While postal workers are considering walking off their jobs, six private letter carriers here are seeking to keep making their appointed rounds in the face of U.S. Postal Service opposition.
The six work for P. H. Brennan Hand Delivery, Patricia Brennan, sole proprietor, and they are the only private first-class-mail carriers competing with the Postal Service.
They are not loved by the Postal Service, out of whose mouth, according to the government, they are taking bread, and which, by act of Congress, has a monopoly on such service. But their customers love them.
More than 175 of their 357 clients have written letters in support of the Brennans to be used with their legal appeals. The letter say over and over that the Brennans are faster, cheaper and more dependable than the postal service. One letter adds that they are also "a friendlier service."
Last week, in the face of a possible postal strike, the Brennans' service won another in a series of 11th-hour reprieves, which prompts Brennan fans to comparisons with the movie serial "Perils of Pauline." On a technicality, the service was allowed to continue delivery until the 2nd Circuit Court of Appeals once again considers its case - which could come as soon as tomorrow.
J. Paul Brennan, husband of the proprietor and, shod in blue Pro-Keds, one of the carriers, was greeted with messages of encouragement in office after office on his morning rounds Friday. But uncertainty keeps the Brennans and their customers wondering.
"See you Monday," people called after him. Then they changed it to a question. "It looks good at least for Monday," Brennan replied.
The Brennans only serve a roughly two-mile-square section of Rochester called the Inner Loop, but they are providing what the Postal Service once promised but failed to deliver - same-day service.
A letter picked up by P. H. Brennan in the morning arrived that afternoon. Each regular-size envelope costs 10 cents regardless of weight, while manila envelopes cost 25 cents. Customers upon customers explain that their postal costs have dropped by a third or more since they started using Brennan. Customers are billed at the end of each month.
Not only is it cheaper, but Brennan carriers will wait at court clerks' office for receipts, will correct addresses, will take time to search their mail bags for a letter from a customer who suddenly wants it back, will redeliver U.S. Postal Service mail that has been taken to the wrong office and will deliver live turkeys.
At least, they have delivered one live turkey, which was sent by one lawyer to another. "It was by way of a comment, I think," Pat Brennan said. She recalls that people in the elevator kept their eyes fixed forward as though they weren't sharing the ride with a fluttering and clucking bird.
P. H. Brennan has never lost a letter or missed a day of its five-day-a-week operation since it opened March 22, 1976. During a couple of snow-storms, Postal Service vehicles couldn't move, so their mail didn't either. Brennan carriers made their rounds.
One tribute came from a court office who had to settle a dispute over the date a document reached his court. He looked at the Brennan cancellation and decreed that their service was so reliable he would accept that as the delivery date.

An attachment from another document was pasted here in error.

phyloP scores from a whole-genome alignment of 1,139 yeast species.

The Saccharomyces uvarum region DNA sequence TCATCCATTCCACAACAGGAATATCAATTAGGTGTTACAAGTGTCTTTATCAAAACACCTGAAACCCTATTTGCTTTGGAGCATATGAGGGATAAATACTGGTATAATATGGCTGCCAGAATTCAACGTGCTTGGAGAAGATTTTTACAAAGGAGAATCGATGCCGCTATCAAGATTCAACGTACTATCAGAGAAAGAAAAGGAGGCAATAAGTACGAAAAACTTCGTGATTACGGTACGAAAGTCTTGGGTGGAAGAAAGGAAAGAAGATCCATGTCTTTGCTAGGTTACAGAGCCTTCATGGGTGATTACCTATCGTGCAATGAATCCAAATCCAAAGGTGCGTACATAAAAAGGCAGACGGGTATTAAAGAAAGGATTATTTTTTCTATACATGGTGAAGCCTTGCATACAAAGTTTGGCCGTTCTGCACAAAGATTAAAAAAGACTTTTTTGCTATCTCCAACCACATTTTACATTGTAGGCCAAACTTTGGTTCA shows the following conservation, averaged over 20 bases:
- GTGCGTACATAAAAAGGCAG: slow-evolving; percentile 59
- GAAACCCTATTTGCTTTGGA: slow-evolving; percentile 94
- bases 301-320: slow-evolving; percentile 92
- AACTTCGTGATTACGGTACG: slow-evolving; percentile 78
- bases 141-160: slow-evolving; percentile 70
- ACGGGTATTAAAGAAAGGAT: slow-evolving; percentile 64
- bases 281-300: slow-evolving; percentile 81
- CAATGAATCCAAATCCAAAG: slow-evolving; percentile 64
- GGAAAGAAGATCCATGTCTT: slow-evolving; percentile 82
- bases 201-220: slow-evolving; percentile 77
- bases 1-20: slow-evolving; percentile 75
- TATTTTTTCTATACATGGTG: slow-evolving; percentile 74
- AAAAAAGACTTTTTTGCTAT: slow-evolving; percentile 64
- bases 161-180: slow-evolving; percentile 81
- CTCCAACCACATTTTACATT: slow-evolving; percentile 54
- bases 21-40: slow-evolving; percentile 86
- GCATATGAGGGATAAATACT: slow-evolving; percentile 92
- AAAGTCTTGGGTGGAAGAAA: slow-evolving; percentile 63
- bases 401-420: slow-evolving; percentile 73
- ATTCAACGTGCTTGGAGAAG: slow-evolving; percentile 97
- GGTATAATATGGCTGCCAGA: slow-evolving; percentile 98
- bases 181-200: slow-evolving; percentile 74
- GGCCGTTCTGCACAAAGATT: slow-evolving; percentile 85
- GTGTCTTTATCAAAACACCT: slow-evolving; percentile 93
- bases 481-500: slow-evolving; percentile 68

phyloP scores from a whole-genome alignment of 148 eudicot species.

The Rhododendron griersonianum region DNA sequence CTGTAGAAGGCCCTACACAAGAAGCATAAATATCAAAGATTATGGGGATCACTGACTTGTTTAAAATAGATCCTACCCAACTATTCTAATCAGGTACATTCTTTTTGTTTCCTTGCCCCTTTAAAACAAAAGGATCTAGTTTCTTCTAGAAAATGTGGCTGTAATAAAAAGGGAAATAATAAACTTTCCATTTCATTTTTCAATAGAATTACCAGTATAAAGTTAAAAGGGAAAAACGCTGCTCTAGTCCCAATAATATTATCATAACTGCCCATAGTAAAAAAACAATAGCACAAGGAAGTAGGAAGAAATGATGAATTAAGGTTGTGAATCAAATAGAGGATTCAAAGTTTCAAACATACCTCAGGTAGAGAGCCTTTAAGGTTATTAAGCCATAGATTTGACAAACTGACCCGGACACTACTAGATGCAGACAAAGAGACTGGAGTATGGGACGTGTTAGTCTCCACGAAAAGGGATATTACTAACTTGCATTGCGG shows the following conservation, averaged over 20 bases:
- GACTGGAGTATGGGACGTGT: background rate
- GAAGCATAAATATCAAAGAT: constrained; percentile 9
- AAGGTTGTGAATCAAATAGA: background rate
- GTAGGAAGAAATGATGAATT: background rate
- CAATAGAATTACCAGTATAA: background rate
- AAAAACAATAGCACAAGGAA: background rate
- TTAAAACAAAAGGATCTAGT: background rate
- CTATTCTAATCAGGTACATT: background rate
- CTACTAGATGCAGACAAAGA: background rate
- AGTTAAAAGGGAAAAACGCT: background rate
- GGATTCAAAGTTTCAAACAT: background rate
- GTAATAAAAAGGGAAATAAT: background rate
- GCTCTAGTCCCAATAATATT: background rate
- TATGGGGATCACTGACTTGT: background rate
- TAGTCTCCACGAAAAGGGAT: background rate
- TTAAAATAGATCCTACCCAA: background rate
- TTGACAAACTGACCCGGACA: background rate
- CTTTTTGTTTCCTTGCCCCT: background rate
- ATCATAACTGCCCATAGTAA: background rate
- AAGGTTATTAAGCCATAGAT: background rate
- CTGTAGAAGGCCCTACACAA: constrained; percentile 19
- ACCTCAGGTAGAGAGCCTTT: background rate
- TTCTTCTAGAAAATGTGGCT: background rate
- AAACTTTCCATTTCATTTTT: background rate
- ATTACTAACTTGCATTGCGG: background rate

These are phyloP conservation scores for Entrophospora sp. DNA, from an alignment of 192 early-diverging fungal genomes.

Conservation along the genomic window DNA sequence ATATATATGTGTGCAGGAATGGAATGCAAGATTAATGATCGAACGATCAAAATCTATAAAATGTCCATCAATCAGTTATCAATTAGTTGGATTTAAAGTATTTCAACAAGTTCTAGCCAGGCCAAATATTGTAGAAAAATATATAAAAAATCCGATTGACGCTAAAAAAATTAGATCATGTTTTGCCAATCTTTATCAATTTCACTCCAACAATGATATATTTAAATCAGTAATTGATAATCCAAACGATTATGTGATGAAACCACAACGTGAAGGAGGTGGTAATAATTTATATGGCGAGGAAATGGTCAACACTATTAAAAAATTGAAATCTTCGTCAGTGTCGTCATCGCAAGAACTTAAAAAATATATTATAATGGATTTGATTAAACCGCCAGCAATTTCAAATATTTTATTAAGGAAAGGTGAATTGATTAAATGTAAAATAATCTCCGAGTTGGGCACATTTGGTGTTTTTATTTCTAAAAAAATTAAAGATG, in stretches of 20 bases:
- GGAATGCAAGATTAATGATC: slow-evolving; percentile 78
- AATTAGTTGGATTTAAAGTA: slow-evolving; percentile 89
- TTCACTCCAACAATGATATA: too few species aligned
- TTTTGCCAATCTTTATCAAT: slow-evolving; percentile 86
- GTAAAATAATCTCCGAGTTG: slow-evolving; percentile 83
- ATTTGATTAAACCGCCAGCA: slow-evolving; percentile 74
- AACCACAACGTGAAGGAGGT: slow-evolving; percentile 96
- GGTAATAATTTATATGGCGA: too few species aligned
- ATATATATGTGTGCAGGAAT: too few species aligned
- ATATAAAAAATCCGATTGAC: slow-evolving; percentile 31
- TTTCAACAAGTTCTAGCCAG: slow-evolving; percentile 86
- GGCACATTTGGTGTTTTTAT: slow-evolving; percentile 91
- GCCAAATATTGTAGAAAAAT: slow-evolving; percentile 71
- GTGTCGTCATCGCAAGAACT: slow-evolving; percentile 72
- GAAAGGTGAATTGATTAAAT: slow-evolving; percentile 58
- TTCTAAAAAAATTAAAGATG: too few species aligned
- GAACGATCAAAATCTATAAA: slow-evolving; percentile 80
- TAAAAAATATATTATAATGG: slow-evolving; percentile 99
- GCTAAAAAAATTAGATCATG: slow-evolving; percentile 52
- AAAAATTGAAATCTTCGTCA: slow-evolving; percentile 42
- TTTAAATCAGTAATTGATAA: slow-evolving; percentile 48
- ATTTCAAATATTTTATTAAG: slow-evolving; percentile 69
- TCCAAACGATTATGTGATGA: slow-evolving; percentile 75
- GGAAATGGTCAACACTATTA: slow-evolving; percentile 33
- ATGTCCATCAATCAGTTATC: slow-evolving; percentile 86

The cancellation makes the Brennans a center of some philatelic activity. Some customers save envelopes and sell them to stamp collectors, while the Brennans have had visits and letters from many other collectors.
Their green-ink cancellation simply carries the company's name and the date. The Brennan logo, however - used on stationery and bills - shows a mail plane stuck in a tree.
With their employes, Charles Symington, Maureen Wedow, Todd Bludeau and Bill Hiebler, the delivery service handles more than 2,500 letters a day. There were close to 5,000 Friday.
The Brennans are quick to point out that there isn't a lot of intelligence needed to deliver mail.
"You got to have feet. You've got to be dependable. And you've got to have a lot of money to pay a good lawyer," Pat Brennan said of the requirements for anyone who might seek to emulate her.
She is pessimistic about her future. "I think we're going to lose. I don't think the courts will allow us," she said.
The Brennans have been taking $176.55 weekly from their business, Pat said, plus any surplus in the till at the end of the month. Sometimes there is none. The Brennans depend on other income - from investments - to keep them in food and mortgage money. Their employes are paid $150 a week.
The civil suit brought against them by the government seeks to close P.H. Brennan for violating the private express statutes.
The last person who tried to compete with the postal Service, Robert E. Black of Pittsburgh, Kan., was denied a hearing by the U.S. Supreme Court without explanation March 19 and is out of business. He lasted only five months.
The Supreme Court, according to Black, the Brennans and their lawyers, has never examined the issues involved.
Arguing for the Brennans, attorney James Hartman claimed that the private express statutes violate the 10th Amendment. Their interpretation of it is that, since the constitution does not specifically mention mail delivery, the federal government has no right to impose a postal monopoly. (However, the Constitution does give Congress the power to establish "post offices and post roads.)
The government argues that downtown routes like the Brennans' are the most lucrative and that a proliferation of similar services would endanger the Postal Service's future.
The Brennans operate from a $65-a-month basement office, and are able to offer their employes only one fringe benefit - a Friday afternoon session to discuss the week's events over beer. It's called "the corporate meeting."